Sunday, April 15, 2007

Le latin chez Spinoza

This will be the year that I finally begin learning Latin in ernest:

Le latin, chez Spinoza, n'a pas la même place que chez Descartes, qui a tantôt écrit en français, tantôt en latin. De même, Francis Bacon avait écrit SYLVA SYLVARUM en anglais --- la traduction latine est d'un autre, et posthume. Hobbes a écrit aussi tantôt en anglais tantôt en latin, et en se retraduisant en latin, comme pour le LÉVIATHANT. Leibniz est trilingue. Lui qui pensait à une caractéristique universelle, il écrit en latin, en français et, moins, en allemand. Son rapport aux langues, et au langage, serait à voir, hors des limites de ce travail.
Mais Spinoza, à part quelques lettres en néerlandais, a tout écrit de son oeuvre en latin. On sait que le COURT TRAITÉ DE DIEU, de l'HOMME ET DE SON BIEN, découvert en 1861, en néerlandais, oeuvre de jeunesse, est une traduction. Toute sa pensée s'est écrite en latin. (Meschonnic, 254)

Fabulous! It's way too late for me to switch the language for thinking, maybe, but there is always a fair possiblity to read the world anew when one takes up another language. Even more son when the language in question is Latin! My voyage to Romania continues.

Energy is

Another great quote from Meschonnic:

Le rythme, la prosodie sensualisent le discours. Ils en sont à la fois le mouvement, l'activité et l'énergie --- l'ENERGEIA de Humboldt. Et il y a une énergie stupéfiante dans la pensée, chez Spinoza. Sa pensée EST cette énergie. Et par là, c'est aussi une érotisation généralisée du langage. Il y a un érotisme de la pensée. Spinoza est de ceux qui le réalisent. (193)

Saturday, April 14, 2007

Le style de Suares

I have been interested in Suares, a once-very-popular-writer-with-grand-intelligence who is today all but forgotten. But he is a great stylist! Here is an example from his writing in 1939:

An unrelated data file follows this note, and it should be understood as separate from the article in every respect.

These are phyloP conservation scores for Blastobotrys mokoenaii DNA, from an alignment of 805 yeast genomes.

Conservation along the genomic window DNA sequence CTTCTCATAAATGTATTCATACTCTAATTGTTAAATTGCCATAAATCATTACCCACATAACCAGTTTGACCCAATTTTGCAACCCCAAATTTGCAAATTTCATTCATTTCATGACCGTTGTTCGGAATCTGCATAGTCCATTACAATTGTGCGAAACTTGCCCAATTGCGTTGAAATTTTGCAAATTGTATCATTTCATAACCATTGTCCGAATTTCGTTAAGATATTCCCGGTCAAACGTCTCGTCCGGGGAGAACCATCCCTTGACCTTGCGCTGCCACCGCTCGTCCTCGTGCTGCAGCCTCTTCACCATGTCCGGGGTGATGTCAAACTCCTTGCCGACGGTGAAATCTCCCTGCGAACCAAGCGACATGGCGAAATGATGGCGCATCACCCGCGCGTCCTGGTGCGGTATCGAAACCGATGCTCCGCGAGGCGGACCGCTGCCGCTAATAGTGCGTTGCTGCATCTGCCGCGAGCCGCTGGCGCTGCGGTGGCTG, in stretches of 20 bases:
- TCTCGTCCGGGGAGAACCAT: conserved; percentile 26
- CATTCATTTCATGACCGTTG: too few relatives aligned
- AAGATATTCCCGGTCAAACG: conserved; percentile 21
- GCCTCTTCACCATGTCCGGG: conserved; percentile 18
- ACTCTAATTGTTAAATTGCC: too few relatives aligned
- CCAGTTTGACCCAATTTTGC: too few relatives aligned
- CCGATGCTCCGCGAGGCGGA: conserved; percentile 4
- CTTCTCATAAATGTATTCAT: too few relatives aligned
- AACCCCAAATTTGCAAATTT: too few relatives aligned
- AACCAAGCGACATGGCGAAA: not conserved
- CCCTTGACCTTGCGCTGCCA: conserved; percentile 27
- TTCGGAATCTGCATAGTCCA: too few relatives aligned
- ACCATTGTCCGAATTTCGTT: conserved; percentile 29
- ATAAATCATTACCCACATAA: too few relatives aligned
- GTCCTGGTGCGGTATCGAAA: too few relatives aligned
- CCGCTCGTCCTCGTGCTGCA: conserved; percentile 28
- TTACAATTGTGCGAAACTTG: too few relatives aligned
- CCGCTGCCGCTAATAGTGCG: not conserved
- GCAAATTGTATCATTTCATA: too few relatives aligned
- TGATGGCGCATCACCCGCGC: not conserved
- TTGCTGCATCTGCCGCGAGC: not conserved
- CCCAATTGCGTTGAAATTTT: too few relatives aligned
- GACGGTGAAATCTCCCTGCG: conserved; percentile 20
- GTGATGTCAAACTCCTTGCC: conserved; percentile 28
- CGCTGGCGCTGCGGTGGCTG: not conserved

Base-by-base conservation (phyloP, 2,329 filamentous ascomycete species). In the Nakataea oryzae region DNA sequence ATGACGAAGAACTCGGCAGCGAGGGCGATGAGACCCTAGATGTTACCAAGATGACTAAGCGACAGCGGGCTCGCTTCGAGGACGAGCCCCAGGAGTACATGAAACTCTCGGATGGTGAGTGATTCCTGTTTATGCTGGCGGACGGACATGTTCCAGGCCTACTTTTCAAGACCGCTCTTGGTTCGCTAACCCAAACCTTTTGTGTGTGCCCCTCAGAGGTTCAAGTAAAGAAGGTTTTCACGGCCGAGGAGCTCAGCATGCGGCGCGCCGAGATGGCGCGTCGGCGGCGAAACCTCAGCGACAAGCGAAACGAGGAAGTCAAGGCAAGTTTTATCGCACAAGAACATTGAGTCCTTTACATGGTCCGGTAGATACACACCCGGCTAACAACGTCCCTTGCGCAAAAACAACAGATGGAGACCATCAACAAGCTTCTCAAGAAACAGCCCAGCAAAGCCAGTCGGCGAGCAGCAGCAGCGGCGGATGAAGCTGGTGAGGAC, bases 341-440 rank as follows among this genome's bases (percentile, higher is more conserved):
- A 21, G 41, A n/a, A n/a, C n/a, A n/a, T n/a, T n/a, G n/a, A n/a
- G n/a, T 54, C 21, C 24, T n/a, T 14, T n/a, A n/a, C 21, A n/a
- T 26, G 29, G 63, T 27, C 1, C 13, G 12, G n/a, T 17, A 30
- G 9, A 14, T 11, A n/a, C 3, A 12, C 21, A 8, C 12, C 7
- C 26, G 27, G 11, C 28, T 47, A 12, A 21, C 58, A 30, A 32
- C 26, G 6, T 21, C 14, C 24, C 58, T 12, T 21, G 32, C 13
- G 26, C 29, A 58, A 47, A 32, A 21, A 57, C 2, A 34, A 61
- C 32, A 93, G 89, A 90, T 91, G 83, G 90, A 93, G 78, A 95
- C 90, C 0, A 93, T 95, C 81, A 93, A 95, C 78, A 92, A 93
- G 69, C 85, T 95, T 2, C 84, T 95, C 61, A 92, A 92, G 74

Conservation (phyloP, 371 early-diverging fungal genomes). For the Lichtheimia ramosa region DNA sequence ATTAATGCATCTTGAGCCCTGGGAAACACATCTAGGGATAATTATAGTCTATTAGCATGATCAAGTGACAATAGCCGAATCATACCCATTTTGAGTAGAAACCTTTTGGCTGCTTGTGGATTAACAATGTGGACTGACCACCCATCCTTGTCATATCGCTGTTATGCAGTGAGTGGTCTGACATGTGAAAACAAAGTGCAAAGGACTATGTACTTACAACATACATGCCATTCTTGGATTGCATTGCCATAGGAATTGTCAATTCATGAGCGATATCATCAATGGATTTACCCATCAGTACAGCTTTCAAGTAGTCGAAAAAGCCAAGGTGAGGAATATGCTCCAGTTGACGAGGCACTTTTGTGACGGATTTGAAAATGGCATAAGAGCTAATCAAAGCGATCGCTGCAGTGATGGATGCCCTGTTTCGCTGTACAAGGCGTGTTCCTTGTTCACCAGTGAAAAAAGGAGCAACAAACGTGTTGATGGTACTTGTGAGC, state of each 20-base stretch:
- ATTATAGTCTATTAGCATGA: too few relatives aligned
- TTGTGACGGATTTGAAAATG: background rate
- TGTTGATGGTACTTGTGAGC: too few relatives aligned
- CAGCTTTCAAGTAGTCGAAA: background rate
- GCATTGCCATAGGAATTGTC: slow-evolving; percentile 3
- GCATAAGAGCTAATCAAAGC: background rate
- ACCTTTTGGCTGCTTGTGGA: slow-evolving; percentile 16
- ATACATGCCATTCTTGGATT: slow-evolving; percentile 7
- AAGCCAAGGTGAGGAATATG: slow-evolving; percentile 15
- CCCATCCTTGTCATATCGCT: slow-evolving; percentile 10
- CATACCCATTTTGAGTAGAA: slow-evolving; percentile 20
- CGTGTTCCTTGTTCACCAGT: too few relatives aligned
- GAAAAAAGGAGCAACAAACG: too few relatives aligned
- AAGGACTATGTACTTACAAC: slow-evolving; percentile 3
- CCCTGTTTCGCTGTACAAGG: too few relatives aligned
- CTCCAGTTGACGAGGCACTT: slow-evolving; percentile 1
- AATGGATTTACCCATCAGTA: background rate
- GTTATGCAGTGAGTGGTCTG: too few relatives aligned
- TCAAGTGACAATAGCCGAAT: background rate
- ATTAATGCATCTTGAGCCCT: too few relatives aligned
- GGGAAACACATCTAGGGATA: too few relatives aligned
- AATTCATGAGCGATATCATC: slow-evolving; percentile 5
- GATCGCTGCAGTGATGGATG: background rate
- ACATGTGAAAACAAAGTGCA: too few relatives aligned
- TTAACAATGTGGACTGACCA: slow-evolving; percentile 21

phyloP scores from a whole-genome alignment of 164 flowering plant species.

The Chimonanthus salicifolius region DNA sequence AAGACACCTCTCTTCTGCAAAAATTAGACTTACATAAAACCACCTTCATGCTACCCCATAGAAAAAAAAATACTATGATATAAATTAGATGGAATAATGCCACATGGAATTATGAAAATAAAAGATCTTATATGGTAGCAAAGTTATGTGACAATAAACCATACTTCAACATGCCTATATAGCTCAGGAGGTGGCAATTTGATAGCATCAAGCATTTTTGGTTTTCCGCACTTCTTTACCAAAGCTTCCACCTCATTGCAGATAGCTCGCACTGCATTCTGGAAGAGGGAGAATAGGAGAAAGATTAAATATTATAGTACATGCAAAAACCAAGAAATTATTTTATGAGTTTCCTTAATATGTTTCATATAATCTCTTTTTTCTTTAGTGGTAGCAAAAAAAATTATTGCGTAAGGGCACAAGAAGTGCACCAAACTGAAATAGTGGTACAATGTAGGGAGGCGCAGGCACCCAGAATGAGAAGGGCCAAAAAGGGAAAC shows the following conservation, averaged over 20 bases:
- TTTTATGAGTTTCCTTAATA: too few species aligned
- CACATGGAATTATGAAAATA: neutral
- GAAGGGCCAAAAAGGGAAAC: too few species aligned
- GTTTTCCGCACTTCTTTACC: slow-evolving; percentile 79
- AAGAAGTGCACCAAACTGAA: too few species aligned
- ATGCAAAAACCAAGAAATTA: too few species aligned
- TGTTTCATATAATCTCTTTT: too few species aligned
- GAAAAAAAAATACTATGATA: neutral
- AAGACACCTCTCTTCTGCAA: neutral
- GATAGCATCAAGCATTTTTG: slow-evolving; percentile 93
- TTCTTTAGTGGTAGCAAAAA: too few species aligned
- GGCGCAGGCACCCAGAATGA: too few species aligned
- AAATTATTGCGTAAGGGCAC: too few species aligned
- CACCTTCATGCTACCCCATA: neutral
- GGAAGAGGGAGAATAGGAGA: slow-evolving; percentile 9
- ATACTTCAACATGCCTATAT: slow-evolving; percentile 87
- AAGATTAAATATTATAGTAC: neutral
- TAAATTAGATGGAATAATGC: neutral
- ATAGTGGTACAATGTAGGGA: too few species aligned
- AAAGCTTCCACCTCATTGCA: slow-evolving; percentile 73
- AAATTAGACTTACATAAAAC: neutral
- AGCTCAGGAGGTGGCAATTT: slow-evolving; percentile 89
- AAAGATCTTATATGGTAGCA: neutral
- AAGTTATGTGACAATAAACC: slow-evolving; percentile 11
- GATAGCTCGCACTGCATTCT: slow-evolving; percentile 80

Toute l'histoire du genre humain, dans sa partie la plus noble, se ramène à l'évolution de la brute au saint, de la violence à la justuce et de la politique à la morale. Il est aussi impossible de concevoir l'homme vrai sans morale que la science moins la mathématique. L'Etat immoral de Machiavel est un retour à la bête; il est à la Cité humaine ce que la barbarie scientifique peut être à la science. (Vues sur l'Europe, 17)

And another:

Hitler n'est rien sans l'Allemagne. L'Italie ne serait rien sans Mussolini. Son peuple porte Hitler, et Hitler n'est que l'expression brutale et presque absurde de son peuple. Mussolini porte son peuple, au contraire: l'Italie n'est à présent que ce qu'il est lui-même, et qu'il a voulu qu'elle soit. (77)

This kind of stylistic construction (with a keen sense of balance) is very close to that of Mishima, whose influence I have always denied. But I have to admit that I do feel confortable and consoled reading this kind of essentially aphoristic style.

What surpirsed me was this biographical note written by Robert Parienté in the same book:

André Suarès est né en 1868 à Marseille dans une famille de négociants et d'intellectuels juifs. Très jeune orphelin de mère, il voit son père sombrer dans une interminable agonie. Lycéen aux qualités précoces il obtient à seize ans le premier prix du Concours Général de français; il est alors remarqué par Anatole France, qui lui consacre une chronique dans son feuilleton littéraire du TEMPS. / Reçu troisième à l'Ecole Normale Supérieure, avant même d'avoir passé son baccalauréat, il devient le compagnon de thurne de Romain Rolland. Mais il ne parvient pas à s'adapter à un enseignement qui le rebute et échoue volontairement à l'agrégation.

I am touched. His name was not André but Isaac-Félix until 1900. Another point of misery.

The Salt of the Sea

A nice quote from André Suarès:

Tous les coeurs passionnés sont pessimistes: la tristesse est l'arrière-goût de la passion. C'est le sel de la mer...

Friday, April 13, 2007

Two essays

My two new essays are now published: Maori no shima no katasumide (Dans un coin de l'île des Maoris) and Africa no okurimono (Un cadeau de l'Afrique).


13 April

If I remember correctly, this must be the birthday held in common by Lacan, Beckett and Le Clézio.

Spinoza avait-il la langue neelandaise?

Bien sûr. Voici ce que Meschonnic dit: